Another factor mitigating in favor of continuing – or maybe it’s the same factor – is that I realize I have more to say, whether anyone’s reading it or not. And occasionally, when someone like Shirlee Taylor Haizlip or Glenn Weiser, who thanked me for this piece (and in return, I corrected the misspelling of his name), write, it makes it worthwhile. As did a 13-year-old girl writing in response to my piece on my vitiligo.

I got a Twitter account on July 11. That would be July 11, 2007, made one post, then not again until this past week, when I wrote: “Saw a piece on ABC News about how some companies such as Comcast, JetBlue and Dell track Twitter for customer complaints. Very cool indeed.” So, I’m trying it on for size. Don’t want to have a “300 days ago” notation on it, so I’ll see.

I also finally added SamuraiFrog to my links. One of the curses of being in a cubicle is that pretty much anyone can see your computer, and sometimes, when I’m checking websites at lunch time, there are materials that don’t disturb me but probably would disturb others. So I just check him at home, where my wife can be disturbed instead.

Coming up this month: four or five posts that I started weeks or months ago that I never finished – it’ll be cathartic, at least for me; a feature I was doing regularly, but somehow dropped; on August 28, my annual FantaCo publication piece, already written in my head, but alas, not electronically; plus all the usual nonsense (yikes, I have to take more pictures of Lydia).
Me and Johnny B.

You are an Airbender!


The Sky Bison taught the first airbenders how to bend the air around them. While they cannot fly, airbenders can soar in the air for long distances by using a glider. Most important to airbenders is the concept of non-aggression. When they fight, they do not attack but defend themselves through circular movements that confuse their opponents.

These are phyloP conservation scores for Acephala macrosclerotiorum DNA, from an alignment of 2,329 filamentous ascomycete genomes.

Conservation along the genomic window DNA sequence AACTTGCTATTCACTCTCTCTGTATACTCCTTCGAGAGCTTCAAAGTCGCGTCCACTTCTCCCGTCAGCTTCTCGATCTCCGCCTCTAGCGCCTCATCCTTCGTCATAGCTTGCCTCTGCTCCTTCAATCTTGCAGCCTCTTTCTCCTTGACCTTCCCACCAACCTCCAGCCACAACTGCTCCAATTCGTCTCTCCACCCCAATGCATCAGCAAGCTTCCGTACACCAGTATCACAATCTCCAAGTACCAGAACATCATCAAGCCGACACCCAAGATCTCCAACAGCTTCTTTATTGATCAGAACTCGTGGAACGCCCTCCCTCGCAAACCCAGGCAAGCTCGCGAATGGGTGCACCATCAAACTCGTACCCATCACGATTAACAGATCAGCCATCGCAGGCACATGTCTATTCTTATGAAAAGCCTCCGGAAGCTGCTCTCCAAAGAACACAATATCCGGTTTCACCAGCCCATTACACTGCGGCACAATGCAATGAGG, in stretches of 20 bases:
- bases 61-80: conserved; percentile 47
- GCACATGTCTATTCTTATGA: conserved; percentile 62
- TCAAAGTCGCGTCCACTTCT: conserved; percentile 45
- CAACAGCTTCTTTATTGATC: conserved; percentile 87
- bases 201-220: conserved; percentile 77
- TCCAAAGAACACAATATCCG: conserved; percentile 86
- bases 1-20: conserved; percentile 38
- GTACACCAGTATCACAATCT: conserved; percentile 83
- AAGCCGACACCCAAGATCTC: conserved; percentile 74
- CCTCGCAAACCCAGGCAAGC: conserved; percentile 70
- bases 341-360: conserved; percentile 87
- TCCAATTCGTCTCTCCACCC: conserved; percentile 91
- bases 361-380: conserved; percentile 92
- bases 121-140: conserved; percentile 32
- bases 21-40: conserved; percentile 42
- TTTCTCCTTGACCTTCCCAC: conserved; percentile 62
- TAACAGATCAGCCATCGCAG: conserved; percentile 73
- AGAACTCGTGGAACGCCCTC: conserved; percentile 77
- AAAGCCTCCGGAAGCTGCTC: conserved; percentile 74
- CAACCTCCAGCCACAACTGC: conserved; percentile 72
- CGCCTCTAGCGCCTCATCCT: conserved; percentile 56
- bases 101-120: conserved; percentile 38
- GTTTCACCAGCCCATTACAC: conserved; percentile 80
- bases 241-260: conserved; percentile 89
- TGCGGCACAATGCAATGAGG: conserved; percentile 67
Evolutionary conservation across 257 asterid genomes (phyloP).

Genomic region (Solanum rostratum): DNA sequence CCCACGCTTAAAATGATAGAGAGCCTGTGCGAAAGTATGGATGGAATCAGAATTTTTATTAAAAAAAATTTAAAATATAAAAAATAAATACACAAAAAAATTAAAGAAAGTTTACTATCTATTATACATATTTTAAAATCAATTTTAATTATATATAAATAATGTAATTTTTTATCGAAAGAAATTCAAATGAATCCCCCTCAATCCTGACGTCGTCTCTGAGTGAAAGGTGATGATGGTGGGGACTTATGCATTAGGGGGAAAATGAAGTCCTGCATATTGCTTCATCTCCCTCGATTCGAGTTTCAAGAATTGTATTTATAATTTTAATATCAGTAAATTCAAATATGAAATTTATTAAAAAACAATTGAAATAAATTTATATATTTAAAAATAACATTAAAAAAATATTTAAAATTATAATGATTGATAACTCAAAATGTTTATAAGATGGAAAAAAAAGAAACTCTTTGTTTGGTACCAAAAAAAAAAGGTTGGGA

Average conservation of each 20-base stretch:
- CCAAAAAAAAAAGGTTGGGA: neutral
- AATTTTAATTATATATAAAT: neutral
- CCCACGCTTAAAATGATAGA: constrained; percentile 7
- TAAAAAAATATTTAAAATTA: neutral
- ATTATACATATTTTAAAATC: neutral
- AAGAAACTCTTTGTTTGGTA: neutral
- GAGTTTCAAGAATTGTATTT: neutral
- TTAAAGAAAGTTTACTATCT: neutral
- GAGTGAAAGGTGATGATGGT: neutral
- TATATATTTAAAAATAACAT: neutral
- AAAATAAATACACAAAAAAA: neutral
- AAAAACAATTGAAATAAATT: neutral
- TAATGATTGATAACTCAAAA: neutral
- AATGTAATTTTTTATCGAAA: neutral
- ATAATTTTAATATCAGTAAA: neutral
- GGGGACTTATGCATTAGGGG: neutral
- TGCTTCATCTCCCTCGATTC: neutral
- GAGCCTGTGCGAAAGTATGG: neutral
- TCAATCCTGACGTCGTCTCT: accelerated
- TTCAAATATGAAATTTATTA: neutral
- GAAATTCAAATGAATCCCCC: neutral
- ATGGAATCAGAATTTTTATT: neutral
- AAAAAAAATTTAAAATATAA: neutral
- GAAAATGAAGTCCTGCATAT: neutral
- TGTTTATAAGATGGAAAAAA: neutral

Which Element do you Bend?

(Photo by Mary Hoffman, July 2008.)

Stuff White People Like

A black colleague e-mailed me about a website called Stuff White People Like. I had heard of the two-month old blog before, but I hadn’t checked it out until this weekend.

I was curious how I would fare. Early on, I meshed with items 8, 12, 35, 36, 38, 43, 44, 46, 50, 55, and 57. But these last several posts:
* #78 Multilingual Children – well, optimally
* #77 Musical Comedy – I like Weird Al
* #76 Bottles of Water – afraid so
* #75 Threatening to Move to Canada – once in a great while
* #74 Oscar Parties – been there
* #73 Gentrification – not yet
* #72 Study Abroad – not yet
* #71 Being the only white person around – d/n/a
* #70 Difficult Breakups – oh, yeah
* #69 Mos Def – not so much
* #68 Michel Gondry – no
* #67 Standing Still at Concerts – depends
* #66 Divorce – yes
* #65 Co-Ed Sports – not recently, but there was that volleyball at the Y period in the early 1990s
* #64 Recycling – absolutely

My cultural identity is in shambles!

I jest, but there is this:
I was leading adult education for three weeks during Black History Month, a/k/a, February. The latter two weeks, this guy shows up and talks. A lot. About issues tangential at best to the topic at hand.
The last week, I’m wearing this African garb. As I rush from Adult Ed to the bathroom, then onto choir, this guy asks me if I were African-American. I figure he’s just yanking my chain and ignore him.
Then the new church letter comes out for March. Inside is a black-and-white picture of some of the participants of the first adult ed class I led, including someone who I didn’t immediately recognize as me. In my mind’s eye, I look the same as I always did, but the vitiligo has rendered me light enough so that someone who did not know me DIDN’T know that I was black. Most peculiar.